“TensorFlow has always run on many platforms, from racks of servers to tiny IoT devices, but as the adoption of machine learning models has grown exponentially over the last few years, so has the need to deploy them on mobile and embedded devices. TensorFlow Lite enables low-latency inference of on-device machine learning models,” the TensorFlow team wrote in a post.

The developer preview includes a set of core operators for creating and running custom models, a new FlatBuffers-based model file format, an on-device interpreter with kernels, the TensorFlow converter, and pre-tested models. In addition, TensorFlow Lite supports the Android Neural Networks API, Java APIs and C++ APIs.

According to Google, developers should look at TensorFlow lite as an evolution of the TensorFlow Mobile API. TensorFlow Mobile API already supports mobile and embedded deployment of models. As TensorFlow Lite matures, it will become the recommended mobile solution. For now, TensorFlow Mobile will still support production apps.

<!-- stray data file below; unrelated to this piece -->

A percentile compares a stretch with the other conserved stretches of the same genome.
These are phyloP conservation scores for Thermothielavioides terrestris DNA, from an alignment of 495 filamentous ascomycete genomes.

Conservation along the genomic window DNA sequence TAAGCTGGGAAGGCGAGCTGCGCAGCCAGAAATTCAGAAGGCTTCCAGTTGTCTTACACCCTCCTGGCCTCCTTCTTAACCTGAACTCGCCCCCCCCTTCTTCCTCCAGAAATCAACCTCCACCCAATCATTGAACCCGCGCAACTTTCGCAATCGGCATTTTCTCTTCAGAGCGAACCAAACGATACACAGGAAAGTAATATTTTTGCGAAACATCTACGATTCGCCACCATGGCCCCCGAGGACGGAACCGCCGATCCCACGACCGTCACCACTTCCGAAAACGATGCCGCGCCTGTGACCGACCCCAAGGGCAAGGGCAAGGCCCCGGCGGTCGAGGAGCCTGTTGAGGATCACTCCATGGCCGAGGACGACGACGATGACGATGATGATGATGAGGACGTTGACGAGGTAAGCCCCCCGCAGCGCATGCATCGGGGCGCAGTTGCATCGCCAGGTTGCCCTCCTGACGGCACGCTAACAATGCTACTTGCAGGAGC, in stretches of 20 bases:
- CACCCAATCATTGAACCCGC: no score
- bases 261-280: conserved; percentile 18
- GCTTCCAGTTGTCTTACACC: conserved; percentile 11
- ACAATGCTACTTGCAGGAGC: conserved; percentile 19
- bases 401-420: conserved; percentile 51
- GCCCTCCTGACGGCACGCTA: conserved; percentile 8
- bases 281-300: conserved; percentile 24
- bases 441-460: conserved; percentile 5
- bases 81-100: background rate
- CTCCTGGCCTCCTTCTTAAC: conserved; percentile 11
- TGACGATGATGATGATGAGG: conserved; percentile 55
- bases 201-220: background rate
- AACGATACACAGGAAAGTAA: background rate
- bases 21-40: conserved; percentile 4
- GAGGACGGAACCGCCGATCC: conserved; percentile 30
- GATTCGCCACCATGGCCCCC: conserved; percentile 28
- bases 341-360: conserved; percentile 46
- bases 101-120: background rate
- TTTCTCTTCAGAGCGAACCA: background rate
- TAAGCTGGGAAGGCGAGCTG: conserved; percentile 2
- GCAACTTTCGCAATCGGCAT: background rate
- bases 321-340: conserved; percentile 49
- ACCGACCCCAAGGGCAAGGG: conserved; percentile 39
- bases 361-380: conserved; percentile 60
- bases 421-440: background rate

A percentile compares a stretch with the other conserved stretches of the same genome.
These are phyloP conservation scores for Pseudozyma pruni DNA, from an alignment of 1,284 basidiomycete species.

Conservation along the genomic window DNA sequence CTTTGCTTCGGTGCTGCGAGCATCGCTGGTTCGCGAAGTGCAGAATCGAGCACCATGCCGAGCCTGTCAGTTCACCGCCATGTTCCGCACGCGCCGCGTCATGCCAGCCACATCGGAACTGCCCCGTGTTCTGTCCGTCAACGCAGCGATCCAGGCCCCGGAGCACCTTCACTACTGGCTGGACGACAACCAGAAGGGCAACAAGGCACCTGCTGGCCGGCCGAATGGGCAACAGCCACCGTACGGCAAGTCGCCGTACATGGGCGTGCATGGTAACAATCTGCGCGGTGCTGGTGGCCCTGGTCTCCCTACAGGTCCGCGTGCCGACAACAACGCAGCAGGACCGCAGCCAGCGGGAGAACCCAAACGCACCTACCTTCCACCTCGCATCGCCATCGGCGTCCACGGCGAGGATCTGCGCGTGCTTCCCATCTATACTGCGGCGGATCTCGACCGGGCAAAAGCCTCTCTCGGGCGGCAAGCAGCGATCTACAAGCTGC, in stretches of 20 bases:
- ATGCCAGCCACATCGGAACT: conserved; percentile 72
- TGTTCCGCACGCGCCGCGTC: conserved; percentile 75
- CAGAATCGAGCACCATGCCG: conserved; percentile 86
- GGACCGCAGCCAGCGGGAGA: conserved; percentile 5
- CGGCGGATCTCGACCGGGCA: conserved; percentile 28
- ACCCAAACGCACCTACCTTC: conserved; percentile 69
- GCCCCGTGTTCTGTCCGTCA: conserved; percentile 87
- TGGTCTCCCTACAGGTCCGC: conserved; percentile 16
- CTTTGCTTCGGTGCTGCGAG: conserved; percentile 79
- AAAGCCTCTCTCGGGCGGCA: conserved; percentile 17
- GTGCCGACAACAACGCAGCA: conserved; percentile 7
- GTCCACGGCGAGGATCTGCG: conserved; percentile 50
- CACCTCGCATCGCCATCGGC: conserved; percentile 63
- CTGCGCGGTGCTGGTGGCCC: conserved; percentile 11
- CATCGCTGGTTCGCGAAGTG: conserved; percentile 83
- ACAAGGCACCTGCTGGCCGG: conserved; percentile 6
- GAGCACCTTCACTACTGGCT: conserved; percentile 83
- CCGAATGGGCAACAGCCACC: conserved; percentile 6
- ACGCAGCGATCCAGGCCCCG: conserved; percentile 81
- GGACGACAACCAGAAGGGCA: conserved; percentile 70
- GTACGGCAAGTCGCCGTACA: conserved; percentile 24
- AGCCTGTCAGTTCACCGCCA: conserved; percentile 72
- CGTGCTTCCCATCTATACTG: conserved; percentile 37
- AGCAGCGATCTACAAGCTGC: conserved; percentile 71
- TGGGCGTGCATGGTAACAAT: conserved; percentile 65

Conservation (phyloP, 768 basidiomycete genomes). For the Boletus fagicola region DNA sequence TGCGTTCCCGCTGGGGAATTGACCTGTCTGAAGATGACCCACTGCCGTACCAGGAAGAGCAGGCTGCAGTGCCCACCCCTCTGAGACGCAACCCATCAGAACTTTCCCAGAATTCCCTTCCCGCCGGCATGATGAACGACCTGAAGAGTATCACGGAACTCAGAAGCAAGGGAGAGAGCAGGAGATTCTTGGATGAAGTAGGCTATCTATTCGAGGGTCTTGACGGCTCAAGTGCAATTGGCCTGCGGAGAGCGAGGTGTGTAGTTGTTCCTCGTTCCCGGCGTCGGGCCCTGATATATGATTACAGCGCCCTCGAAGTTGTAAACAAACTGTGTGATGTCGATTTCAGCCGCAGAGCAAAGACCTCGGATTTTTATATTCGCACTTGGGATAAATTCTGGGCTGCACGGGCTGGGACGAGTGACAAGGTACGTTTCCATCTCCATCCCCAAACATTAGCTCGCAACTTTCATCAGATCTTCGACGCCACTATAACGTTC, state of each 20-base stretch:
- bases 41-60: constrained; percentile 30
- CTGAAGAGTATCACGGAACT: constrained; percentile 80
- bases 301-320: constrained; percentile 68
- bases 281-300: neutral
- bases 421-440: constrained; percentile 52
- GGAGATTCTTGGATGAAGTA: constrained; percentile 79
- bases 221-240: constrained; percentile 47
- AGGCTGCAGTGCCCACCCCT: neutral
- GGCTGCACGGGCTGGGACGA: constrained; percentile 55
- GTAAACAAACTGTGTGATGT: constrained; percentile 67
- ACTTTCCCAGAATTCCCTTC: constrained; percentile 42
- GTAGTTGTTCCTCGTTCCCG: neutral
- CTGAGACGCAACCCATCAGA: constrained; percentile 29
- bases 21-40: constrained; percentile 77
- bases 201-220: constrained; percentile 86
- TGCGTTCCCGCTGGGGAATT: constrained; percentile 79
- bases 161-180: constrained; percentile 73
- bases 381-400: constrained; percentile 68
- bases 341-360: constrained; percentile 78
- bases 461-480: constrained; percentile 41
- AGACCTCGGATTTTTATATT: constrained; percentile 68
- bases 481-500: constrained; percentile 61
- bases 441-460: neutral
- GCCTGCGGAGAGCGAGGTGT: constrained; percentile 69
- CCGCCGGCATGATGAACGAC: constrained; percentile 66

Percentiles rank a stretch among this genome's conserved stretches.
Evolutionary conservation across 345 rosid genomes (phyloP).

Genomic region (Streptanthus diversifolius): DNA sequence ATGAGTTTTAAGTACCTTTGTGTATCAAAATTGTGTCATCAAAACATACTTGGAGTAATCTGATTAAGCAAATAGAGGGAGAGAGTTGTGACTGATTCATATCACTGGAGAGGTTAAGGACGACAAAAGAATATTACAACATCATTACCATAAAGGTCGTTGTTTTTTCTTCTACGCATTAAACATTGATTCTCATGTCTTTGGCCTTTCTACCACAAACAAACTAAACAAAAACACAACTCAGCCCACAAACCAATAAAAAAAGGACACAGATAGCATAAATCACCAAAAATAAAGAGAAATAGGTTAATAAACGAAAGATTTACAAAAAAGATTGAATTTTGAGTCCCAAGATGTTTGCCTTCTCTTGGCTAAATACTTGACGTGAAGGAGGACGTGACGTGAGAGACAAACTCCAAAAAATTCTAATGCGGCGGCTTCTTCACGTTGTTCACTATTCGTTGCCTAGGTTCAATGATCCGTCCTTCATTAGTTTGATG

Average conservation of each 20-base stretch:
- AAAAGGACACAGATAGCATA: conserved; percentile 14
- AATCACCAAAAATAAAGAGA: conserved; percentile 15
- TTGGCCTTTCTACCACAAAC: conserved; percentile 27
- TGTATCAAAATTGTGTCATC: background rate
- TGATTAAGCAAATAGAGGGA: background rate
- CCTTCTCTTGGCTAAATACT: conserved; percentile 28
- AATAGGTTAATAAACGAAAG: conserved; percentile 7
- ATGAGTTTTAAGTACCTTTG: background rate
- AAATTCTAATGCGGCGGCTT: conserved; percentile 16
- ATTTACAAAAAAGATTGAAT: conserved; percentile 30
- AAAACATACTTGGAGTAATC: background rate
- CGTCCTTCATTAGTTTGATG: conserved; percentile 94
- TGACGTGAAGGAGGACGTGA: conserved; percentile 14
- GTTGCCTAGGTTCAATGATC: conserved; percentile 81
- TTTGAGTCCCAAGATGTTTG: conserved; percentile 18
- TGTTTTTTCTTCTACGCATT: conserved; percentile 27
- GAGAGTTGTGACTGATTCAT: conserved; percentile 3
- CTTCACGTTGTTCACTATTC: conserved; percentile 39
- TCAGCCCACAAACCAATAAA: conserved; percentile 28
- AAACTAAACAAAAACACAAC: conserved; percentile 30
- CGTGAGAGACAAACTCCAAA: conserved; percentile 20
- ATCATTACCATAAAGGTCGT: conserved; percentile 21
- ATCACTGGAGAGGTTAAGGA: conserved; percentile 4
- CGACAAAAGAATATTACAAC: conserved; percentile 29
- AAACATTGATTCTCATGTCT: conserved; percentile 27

“The scope of TensorFlow Lite is large and still under active development. With this developer preview, we have intentionally started with a constrained platform to ensure performance on some of the most important common models. We plan to prioritize future functional expansion based on the needs of our users. The goals for our continued development are to simplify the developer experience, and enable model deployment for a range of mobile and embedded devices,” the team wrote.

Stack Overflow: Angular and Swift are dramatically rising in popularity